Friday, February 28, 2020

Today is the third of Adar. Yesterday was (unsurprisingly) the second of Adar.

There is a very interesting historical connection between these two dates, which very few people notice.

The second of Adar (598 BCE) was the date that the First Temple was conquered by Nebuchnazzaer, and King Jeconiah taken captive.

This comes from Chronicles of Chaldaean Kings (626-556 B.C.) in the British Museum.

“In the seventh year, the month of Kislev, the king of Akkad mustered his troops, marched to the Hiatti-land, and encamped against (i.e. besieged) the city of Judah and on the second day of the month of Adar he seized the city and captured the king.”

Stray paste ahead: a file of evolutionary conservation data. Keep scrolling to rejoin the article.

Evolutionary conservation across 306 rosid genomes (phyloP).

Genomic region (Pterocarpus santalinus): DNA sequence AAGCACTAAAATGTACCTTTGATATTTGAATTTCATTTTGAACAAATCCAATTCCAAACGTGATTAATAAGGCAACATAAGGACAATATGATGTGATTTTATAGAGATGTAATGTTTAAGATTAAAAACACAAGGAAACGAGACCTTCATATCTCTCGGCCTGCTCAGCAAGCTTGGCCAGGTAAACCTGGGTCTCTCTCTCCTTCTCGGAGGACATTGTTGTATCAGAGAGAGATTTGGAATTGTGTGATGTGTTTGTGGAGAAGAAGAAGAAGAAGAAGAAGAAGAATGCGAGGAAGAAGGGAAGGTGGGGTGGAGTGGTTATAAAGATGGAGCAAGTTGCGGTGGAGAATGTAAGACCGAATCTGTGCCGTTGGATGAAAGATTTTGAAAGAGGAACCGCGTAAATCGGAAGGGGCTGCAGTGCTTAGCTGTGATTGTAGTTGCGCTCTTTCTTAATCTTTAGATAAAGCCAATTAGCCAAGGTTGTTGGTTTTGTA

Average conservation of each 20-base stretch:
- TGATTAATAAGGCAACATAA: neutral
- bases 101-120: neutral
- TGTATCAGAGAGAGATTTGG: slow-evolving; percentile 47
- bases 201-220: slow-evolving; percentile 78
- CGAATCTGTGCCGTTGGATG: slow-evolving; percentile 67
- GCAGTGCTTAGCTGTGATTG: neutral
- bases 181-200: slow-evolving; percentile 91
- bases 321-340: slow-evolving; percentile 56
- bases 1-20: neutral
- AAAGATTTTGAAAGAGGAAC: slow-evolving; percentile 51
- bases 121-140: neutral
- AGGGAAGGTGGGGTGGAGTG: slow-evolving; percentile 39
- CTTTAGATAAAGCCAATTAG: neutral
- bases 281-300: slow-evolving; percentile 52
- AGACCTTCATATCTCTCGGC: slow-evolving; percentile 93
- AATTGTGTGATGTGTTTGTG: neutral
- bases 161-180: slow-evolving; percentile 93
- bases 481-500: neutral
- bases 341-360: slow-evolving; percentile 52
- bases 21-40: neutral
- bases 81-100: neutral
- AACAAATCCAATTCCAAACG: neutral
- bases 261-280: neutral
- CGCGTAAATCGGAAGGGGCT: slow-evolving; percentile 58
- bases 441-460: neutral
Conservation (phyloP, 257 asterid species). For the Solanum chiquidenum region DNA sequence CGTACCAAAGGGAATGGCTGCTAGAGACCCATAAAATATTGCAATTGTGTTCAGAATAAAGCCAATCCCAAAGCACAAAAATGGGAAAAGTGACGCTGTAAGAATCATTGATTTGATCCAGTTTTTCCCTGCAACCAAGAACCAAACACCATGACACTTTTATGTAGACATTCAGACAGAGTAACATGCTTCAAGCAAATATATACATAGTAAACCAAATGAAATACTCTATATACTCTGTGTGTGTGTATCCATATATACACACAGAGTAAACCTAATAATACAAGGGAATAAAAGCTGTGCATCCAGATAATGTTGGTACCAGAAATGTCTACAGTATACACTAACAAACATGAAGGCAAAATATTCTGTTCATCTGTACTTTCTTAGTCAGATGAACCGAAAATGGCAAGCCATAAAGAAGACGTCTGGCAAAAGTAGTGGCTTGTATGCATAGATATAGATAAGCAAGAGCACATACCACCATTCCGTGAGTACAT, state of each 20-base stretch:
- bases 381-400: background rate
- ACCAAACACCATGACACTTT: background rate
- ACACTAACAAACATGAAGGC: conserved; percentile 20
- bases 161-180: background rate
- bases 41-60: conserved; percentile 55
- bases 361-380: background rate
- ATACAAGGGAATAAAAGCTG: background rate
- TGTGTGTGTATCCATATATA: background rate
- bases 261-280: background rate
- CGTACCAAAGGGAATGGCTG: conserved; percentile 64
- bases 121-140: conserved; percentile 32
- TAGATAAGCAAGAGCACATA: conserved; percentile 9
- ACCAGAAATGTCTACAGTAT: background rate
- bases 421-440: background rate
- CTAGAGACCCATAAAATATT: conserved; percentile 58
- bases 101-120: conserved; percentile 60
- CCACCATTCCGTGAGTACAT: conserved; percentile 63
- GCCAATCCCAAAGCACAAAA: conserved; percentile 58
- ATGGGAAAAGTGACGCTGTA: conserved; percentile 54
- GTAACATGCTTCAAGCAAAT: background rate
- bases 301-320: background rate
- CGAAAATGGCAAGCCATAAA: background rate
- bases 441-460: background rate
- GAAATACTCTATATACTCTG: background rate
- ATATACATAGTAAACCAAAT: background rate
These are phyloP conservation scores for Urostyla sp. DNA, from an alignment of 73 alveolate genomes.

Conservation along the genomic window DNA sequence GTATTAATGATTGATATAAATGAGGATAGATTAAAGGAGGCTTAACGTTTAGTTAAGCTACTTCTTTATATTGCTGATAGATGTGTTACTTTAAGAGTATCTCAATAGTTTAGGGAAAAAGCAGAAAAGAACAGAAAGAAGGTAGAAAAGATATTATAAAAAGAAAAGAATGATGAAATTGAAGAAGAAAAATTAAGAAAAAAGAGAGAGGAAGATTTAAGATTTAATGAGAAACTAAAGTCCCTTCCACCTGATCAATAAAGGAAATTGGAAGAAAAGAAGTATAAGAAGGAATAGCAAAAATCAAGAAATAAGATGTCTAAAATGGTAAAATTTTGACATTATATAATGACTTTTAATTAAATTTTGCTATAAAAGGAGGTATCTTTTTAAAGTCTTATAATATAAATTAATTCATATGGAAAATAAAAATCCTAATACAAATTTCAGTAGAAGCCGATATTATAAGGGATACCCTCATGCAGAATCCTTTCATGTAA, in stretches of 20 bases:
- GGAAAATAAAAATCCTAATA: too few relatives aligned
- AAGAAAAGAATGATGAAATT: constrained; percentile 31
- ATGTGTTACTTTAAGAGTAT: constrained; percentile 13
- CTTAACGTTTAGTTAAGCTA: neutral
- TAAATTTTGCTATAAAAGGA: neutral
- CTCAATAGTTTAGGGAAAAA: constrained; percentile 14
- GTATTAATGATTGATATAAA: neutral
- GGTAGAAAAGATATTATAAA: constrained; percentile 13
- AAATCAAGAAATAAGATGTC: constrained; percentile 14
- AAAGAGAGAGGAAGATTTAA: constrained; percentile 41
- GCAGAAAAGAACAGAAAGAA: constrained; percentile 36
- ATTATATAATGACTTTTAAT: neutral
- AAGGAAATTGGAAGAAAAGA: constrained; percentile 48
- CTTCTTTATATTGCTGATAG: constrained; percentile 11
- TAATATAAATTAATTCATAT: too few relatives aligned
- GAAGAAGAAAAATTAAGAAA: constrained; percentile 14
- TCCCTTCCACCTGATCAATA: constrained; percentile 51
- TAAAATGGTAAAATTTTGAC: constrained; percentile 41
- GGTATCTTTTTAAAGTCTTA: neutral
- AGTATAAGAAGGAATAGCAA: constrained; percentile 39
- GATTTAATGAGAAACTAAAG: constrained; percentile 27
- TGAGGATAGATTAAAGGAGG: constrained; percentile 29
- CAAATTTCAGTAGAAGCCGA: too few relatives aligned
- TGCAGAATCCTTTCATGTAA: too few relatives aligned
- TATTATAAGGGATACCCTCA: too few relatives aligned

And then, according to tradition exactly 70 years and one day later, on the third of Adar (515 BCE), the Second Temple completed

Ezra 6:15

וְשֵׁיצִיא בַּיְתָה דְנָה, עַד יוֹם תְּלָתָה לִירַח אֲדָר--דִּי-הִיא שְׁנַת-שֵׁת, לְמַלְכוּת דָּרְיָוֶשׁ מַלְכָּא.

And this house was finished on the third day of the month Adar, which was in the sixth year of the reign of Darius the king.

So the Jewish people slept for 70 years (as the story of Choni the circle-drawer sleeping for 70 years highlights), then woke up the next day and rebuilt the Temple.

The mishna in Ta'anit says that when Adar begins we should increase our happiness. It is hard to reconcile the destruction of the Temple with the happiness of Adar. But if the destruction only lasted for a day, perhaps that is reason to celebrate.

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